Course number five was a large, fresh piece of wild-caught Black Grouper plated with tiny, ridiculously sweet peas and a piquilla pepper sauce. I loved this.
Szeliang had to literally, take a moment for himself when the leek broth was brought forth. Its basic looks belied the astonishing complexity from a dashi of smoked leeks. Hence his reaction.
The final savoury item was a perfectly done, juicy piece of Australian 200days grain-fed prime rib. There’s no need for much else with a meat like that, so a silky-smooth mash sufficed.
Our lunch ended with a delectable dessert of sweet strawberries accompanied by a creamy milk and vanilla ice-cream.
At $115++, I think this is really worth it. And if you can secure a booking before 24th October 2018, the ongoing 50% discount they have till then, elevates it to a steal. A $45++ Set Menu++ is also available if something lighter is preferred.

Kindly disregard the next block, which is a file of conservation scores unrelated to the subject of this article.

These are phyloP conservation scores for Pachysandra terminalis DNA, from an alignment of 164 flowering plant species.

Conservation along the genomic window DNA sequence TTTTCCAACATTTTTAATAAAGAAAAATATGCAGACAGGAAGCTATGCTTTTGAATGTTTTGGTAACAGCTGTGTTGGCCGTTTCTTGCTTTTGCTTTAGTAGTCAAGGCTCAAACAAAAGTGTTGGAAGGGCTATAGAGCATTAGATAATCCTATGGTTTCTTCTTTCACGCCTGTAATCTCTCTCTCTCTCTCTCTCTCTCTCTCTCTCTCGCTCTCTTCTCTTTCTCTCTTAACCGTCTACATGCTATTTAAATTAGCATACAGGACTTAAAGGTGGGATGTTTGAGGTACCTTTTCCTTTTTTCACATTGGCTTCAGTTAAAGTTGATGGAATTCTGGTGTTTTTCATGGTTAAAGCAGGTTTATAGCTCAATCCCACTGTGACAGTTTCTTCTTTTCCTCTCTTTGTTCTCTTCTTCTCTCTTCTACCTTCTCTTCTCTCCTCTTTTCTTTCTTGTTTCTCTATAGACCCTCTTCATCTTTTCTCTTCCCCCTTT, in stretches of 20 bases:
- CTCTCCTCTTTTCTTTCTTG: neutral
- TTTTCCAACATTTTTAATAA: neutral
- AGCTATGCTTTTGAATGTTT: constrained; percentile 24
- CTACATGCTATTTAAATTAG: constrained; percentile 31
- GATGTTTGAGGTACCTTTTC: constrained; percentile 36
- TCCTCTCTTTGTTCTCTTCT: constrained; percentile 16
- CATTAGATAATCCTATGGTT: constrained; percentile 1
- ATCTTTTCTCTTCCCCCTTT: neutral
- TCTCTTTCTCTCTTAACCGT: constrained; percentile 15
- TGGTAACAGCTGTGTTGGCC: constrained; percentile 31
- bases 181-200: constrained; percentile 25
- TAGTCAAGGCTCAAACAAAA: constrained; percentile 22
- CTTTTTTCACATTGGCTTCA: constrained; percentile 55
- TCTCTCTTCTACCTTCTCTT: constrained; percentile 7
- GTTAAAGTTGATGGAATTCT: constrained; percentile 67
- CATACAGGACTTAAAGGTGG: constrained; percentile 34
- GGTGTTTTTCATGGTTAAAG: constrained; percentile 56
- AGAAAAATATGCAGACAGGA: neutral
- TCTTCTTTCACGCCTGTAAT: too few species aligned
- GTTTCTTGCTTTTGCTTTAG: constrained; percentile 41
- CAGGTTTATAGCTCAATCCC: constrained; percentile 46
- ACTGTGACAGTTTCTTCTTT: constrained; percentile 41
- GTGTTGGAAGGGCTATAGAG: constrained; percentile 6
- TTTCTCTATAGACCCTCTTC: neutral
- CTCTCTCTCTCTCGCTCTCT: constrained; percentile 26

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M E D I A T A S T I N G
This month (September) is the restaurant’s 3rd anniversary and I am embarrassed to admit today’s visit was a first for me. But I now see why it’s beloved by many.
Group Executive Chef Seumas Smith who is below thirty years of age, has an impressive resume from having started work in kitchens at the age of sixteen. He hails from Scotland’s Isle of Mey, and has cleverly tapped into his roots, working with small producers there to incorporate unique elements in his food.
Speaking of which, for me, the show-stealers at the tasting I attended, were the vegetable-centred dishes. They‘re part of “Maggie Joan’s” new menu and were all gorgeous to behold and fabulously delicious.